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John begins the Gospel by describing the Word who was with God, came to earth, and returned to His Father:

1In the beginning was the Word, and the Word was with God, and the Word was God. 2He was in the beginning with God. 18No one has ever seen God; the only God, who is at the Father's side, he has made him known. (John 1)

1ἐν ἀρχῇ ἦν ὁ λόγος καὶ ὁ λόγος ἦν πρὸς τὸν θεόν καὶ θεὸς ἦν ὁ λόγος 2οὗτος ἦν ἐν ἀρχῇ πρὸς τὸν θεόν 18θεὸν οὐδεὶς ἑώρακεν πώποτε μονογενὴς θεὸς ὁ ὢν εἰς τὸν κόλπον τοῦ πατρὸς ἐκεῖνος ἐξηγήσατο

The Gospel states the Word is the Son of God, Jesus Christ who was sent. It then narrates how the Son manifested God and brought to mankind the opportunity to obtain eternal life. Based on the Prologue, the reader understands the narrative ends when the Son is reunited with the Father. John's first letter ends with the same summary:

And we know that the Son of God has come and has given us understanding, so that we may know him who is true; and we are in him who is true, in his Son Jesus Christ. He is the true God and eternal life. (1 John 5:20)

οἴδαμεν δὲ ὅτι ὁ υἱὸς τοῦ θεοῦ ἥκει καὶ δέδωκεν ἡμῖν διάνοιαν ἵνα γινώσκωμεν τὸν ἀληθινόν καὶ ἐσμὲν ἐν τῷ ἀληθινῷ ἐν τῷ υἱῷ αὐτοῦ Ἰησοῦ Χριστῷ οὗτός ἐστιν ὁ ἀληθινὸς θεὸς καὶ ζωὴ αἰώνιος

The Son of God who was sent is now historically the Son of God who came (i.e the Gospel narrative) and has given us understanding (1:18) so we may know His who is true (and is reunited with the Father).

What strikes me is how the initial relationship "in the beginning" before coming refers to the Word as οὗτος and that is how the letter describes the present-day working relationship of the Son of God and God to bring eternal life. In other words, the only difference between John 1:1-2 and 1 John 5:20 is the physical coming which is now a past event. The use of οὗτος in John 1:2 and then again to end the letter seems to be purposeful.

Does οὗτός at the end of the letter form an inclusio to the beginning of the Gospel?

  • I am not clear as to what you mean by 'form an inclusion'. Do you mean that some (or all) of the epistle was meant to be an addition to the gospel and that anyone who possessed a copy of John's Gospel should literally place the epistle (or a copy thereof) inside the copy of the gospel ? Whilst all that John wrote is edifying and adds to the whole of the gospel of Christ, I cannot see that what you point out is strong enough to assert an addition as though John was editing his gospel account. – Nigel J May 22 at 17:18
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    In literature, an inclusio is a framing device—something occurring at the beginning of a story with the same thing or similar thing happening at the end (or near the end of as story). We can be seen in examples in the Gosels: “God with us” (Mt 1:23) cf. “I am with you” (Mt 28:20). And the word “heavens opened” Gk ‘open’ = σχίζω (Mk 1:10) cf “veil of the temple was rent” (same Gk word σχίζω used for ‘rent’). “This is my beloved Son” (Mt 3:17) cf “Truly this was the Son of God” (Mt. 27:54). – David Anson May 22 at 17:52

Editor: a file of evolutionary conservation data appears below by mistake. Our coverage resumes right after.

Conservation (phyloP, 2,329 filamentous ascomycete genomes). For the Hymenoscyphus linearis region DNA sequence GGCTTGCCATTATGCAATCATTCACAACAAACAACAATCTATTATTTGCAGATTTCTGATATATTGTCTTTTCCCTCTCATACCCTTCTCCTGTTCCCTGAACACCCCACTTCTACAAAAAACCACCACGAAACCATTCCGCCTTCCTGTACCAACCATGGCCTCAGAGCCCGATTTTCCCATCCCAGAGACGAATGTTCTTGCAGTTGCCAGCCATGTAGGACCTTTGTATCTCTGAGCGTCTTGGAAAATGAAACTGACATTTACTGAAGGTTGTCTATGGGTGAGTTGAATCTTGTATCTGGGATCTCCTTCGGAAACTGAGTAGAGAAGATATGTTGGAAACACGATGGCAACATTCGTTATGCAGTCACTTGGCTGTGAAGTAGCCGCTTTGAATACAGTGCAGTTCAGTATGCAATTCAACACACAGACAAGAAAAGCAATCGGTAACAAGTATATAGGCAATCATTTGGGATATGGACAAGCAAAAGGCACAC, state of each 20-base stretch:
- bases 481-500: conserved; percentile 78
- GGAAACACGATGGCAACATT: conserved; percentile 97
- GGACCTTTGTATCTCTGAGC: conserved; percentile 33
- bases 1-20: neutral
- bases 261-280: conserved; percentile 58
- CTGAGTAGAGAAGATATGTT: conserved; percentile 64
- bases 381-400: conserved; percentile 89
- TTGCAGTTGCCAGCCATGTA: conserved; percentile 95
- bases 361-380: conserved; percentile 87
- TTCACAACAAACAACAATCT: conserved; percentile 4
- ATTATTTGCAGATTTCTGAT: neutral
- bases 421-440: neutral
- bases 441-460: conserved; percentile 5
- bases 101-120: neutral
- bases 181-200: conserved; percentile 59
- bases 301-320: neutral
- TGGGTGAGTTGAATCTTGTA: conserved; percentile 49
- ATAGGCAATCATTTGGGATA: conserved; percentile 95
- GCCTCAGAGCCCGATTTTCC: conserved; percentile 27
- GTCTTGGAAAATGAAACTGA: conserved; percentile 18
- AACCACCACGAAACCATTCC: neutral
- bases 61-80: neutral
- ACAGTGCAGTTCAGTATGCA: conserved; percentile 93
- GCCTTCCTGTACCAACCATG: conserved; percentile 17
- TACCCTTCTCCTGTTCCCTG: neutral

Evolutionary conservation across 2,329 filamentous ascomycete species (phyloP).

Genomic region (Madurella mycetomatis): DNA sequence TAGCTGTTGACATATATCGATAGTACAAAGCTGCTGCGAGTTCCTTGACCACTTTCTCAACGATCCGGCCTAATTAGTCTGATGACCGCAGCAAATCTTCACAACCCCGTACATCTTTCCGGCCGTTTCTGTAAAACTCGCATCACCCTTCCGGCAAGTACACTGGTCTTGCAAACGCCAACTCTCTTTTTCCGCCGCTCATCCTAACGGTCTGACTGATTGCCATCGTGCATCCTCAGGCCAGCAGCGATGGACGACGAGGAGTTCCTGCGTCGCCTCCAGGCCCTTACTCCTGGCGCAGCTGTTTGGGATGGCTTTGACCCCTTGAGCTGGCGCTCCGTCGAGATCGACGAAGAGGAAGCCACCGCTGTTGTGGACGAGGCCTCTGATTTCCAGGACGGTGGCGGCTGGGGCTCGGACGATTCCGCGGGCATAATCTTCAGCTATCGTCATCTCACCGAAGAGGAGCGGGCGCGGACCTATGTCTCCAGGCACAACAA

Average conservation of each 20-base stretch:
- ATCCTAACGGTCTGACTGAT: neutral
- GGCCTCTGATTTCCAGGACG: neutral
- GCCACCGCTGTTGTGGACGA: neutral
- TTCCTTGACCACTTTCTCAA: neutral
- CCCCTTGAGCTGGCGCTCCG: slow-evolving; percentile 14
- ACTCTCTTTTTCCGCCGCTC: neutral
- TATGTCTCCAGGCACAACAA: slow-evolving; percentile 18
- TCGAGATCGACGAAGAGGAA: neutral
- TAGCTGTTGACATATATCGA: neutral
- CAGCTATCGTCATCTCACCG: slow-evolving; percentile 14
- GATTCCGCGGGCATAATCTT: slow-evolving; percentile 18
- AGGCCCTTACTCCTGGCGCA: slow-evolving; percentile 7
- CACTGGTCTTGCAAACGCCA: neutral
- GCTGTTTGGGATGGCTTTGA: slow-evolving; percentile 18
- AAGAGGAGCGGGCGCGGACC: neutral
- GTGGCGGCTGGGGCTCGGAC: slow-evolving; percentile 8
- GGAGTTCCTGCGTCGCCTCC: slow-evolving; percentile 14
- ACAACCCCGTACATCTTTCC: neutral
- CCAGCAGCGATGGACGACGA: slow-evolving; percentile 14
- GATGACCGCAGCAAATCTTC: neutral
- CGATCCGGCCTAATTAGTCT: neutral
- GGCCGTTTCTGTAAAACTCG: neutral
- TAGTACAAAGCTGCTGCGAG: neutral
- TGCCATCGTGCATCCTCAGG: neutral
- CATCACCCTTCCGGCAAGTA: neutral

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    I think the short answer is NO simply because, an "incluso" must at least be in the same work. Further, one needs more than just a VERY common word - usually a phrase or sentence to form an incluso. A better example might be Gen 1:1 and Gen 2:1 form an incluso of the creation story. – Dottard May 22 at 22:35
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Most all scholars agree that the Apostle John wrote both the Gospel of John and 1st John afterward. If you look at what John summarizes in 1st John, does it matter if he wrote it 20 years, 20 months, 20 days, or 20 minutes after finishing the Gospel of John? The text of 1st John clearly makes an excellent summary of the entire Gospel of John. A rough section outline for a whole account of the Life and Purpose of Christ according to John would be the following:


  • Beginning Abstract Introduction: John 1:1 to John 1:14
  • Concrete Historical Details: John 1:15 to John 21:24
  • Ending Abstract Conclusion: John 21:25 and 1st John 1:1 to 1st John 5:20
  • Addendum Exhortation: 1st John 5:21 (Summary admonition statement based on the summary to Gentiles from the Jerusalem Council debate recorded in Acts 15.)

I personally hold the opinion that John and 1st John were actually a single book. However, for some reason unknown (either accidentally or even purposefully) the book was divided into two parts and separated in the placement of the New Testament. This was done to obfuscate the complete written work of John about the life of Yeshua on earth and ministry of Yeshua the Messiah in an attempt to minimize John’s influence on readers and believers in the centuries that followed. If accidentally done, the Gnostics benefited from the displacement of 1st John far from the Gospel of John. If deliberately done, it was most likely an attack from the Gnostics after John’s death so that Gnosticism could more easily be promoted.

Either way, it is really good for readers of God's Word to read both books together, in this sequence, in our present day and age to best understand the full thoughts and flow that the Apostle John was trying to convey.

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